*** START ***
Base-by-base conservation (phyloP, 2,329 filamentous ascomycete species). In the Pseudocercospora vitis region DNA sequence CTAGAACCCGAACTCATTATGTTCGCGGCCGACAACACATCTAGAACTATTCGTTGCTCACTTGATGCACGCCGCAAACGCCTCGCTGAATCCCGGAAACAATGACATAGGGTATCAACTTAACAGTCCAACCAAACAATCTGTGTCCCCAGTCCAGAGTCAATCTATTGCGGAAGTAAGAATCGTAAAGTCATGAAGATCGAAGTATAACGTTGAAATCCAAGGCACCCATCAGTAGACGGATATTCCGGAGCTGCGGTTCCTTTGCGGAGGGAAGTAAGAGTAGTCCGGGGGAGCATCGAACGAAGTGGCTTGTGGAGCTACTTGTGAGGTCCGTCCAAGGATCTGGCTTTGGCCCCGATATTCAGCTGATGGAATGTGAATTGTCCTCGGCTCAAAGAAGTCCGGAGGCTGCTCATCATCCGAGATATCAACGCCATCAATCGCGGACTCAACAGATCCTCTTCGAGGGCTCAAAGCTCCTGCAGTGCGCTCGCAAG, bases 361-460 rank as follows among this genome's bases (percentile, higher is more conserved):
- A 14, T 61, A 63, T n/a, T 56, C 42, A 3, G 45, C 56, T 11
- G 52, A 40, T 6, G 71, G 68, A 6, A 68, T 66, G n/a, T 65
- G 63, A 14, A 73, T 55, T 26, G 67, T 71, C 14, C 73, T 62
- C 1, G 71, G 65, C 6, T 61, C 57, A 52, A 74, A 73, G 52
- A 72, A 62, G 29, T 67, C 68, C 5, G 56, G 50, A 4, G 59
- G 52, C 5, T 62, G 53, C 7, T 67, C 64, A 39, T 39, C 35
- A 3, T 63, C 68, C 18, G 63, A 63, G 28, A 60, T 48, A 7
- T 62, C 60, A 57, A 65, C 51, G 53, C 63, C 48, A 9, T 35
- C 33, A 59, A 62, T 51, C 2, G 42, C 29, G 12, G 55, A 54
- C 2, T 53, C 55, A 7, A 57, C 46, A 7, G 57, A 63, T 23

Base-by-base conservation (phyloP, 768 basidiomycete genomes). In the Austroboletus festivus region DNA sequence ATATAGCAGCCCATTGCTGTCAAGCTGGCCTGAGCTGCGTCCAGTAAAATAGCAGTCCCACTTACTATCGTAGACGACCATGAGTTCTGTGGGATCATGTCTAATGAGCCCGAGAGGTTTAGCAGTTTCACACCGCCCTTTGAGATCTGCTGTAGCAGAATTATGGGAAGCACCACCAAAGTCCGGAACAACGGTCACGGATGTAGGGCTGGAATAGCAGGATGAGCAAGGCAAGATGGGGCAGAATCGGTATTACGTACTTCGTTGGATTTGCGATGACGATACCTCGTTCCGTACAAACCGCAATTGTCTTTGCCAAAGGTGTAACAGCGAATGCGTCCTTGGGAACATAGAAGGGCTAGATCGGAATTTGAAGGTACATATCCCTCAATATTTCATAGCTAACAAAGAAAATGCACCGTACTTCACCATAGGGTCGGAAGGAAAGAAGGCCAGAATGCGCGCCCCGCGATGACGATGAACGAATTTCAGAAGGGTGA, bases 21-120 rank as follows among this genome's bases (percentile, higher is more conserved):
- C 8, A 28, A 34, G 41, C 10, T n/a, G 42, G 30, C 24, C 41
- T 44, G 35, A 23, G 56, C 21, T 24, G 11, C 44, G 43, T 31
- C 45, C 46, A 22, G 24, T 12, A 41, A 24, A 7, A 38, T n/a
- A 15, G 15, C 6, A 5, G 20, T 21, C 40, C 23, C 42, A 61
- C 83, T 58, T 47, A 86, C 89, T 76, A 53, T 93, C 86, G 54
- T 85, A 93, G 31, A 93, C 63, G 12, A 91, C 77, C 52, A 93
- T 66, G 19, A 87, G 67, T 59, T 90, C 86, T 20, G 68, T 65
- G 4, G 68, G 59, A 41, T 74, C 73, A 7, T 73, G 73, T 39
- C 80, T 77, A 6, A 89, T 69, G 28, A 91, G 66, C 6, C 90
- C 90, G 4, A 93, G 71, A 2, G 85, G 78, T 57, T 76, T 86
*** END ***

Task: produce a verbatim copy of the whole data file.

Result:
Base-by-base conservation (phyloP, 2,329 filamentous ascomycete species). In the Pseudocercospora vitis region DNA sequence CTAGAACCCGAACTCATTATGTTCGCGGCCGACAACACATCTAGAACTATTCGTTGCTCACTTGATGCACGCCGCAAACGCCTCGCTGAATCCCGGAAACAATGACATAGGGTATCAACTTAACAGTCCAACCAAACAATCTGTGTCCCCAGTCCAGAGTCAATCTATTGCGGAAGTAAGAATCGTAAAGTCATGAAGATCGAAGTATAACGTTGAAATCCAAGGCACCCATCAGTAGACGGATATTCCGGAGCTGCGGTTCCTTTGCGGAGGGAAGTAAGAGTAGTCCGGGGGAGCATCGAACGAAGTGGCTTGTGGAGCTACTTGTGAGGTCCGTCCAAGGATCTGGCTTTGGCCCCGATATTCAGCTGATGGAATGTGAATTGTCCTCGGCTCAAAGAAGTCCGGAGGCTGCTCATCATCCGAGATATCAACGCCATCAATCGCGGACTCAACAGATCCTCTTCGAGGGCTCAAAGCTCCTGCAGTGCGCTCGCAAG, bases 361-460 rank as follows among this genome's bases (percentile, higher is more conserved):
- A 14, T 61, A 63, T n/a, T 56, C 42, A 3, G 45, C 56, T 11
- G 52, A 40, T 6, G 71, G 68, A 6, A 68, T 66, G n/a, T 65
- G 63, A 14, A 73, T 55, T 26, G 67, T 71, C 14, C 73, T 62
- C 1, G 71, G 65, C 6, T 61, C 57, A 52, A 74, A 73, G 52
- A 72, A 62, G 29, T 67, C 68, C 5, G 56, G 50, A 4, G 59
- G 52, C 5, T 62, G 53, C 7, T 67, C 64, A 39, T 39, C 35
- A 3, T 63, C 68, C 18, G 63, A 63, G 28, A 60, T 48, A 7
- T 62, C 60, A 57, A 65, C 51, G 53, C 63, C 48, A 9, T 35
- C 33, A 59, A 62, T 51, C 2, G 42, C 29, G 12, G 55, A 54
- C 2, T 53, C 55, A 7, A 57, C 46, A 7, G 57, A 63, T 23

Base-by-base conservation (phyloP, 768 basidiomycete genomes). In the Austroboletus festivus region DNA sequence ATATAGCAGCCCATTGCTGTCAAGCTGGCCTGAGCTGCGTCCAGTAAAATAGCAGTCCCACTTACTATCGTAGACGACCATGAGTTCTGTGGGATCATGTCTAATGAGCCCGAGAGGTTTAGCAGTTTCACACCGCCCTTTGAGATCTGCTGTAGCAGAATTATGGGAAGCACCACCAAAGTCCGGAACAACGGTCACGGATGTAGGGCTGGAATAGCAGGATGAGCAAGGCAAGATGGGGCAGAATCGGTATTACGTACTTCGTTGGATTTGCGATGACGATACCTCGTTCCGTACAAACCGCAATTGTCTTTGCCAAAGGTGTAACAGCGAATGCGTCCTTGGGAACATAGAAGGGCTAGATCGGAATTTGAAGGTACATATCCCTCAATATTTCATAGCTAACAAAGAAAATGCACCGTACTTCACCATAGGGTCGGAAGGAAAGAAGGCCAGAATGCGCGCCCCGCGATGACGATGAACGAATTTCAGAAGGGTGA, bases 21-120 rank as follows among this genome's bases (percentile, higher is more conserved):
- C 8, A 28, A 34, G 41, C 10, T n/a, G 42, G 30, C 24, C 41
- T 44, G 35, A 23, G 56, C 21, T 24, G 11, C 44, G 43, T 31
- C 45, C 46, A 22, G 24, T 12, A 41, A 24, A 7, A 38, T n/a
- A 15, G 15, C 6, A 5, G 20, T 21, C 40, C 23, C 42, A 61
- C 83, T 58, T 47, A 86, C 89, T 76, A 53, T 93, C 86, G 54
- T 85, A 93, G 31, A 93, C 63, G 12, A 91, C 77, C 52, A 93
- T 66, G 19, A 87, G 67, T 59, T 90, C 86, T 20, G 68, T 65
- G 4, G 68, G 59, A 41, T 74, C 73, A 7, T 73, G 73, T 39
- C 80, T 77, A 6, A 89, T 69, G 28, A 91, G 66, C 6, C 90
- C 90, G 4, A 93, G 71, A 2, G 85, G 78, T 57, T 76, T 86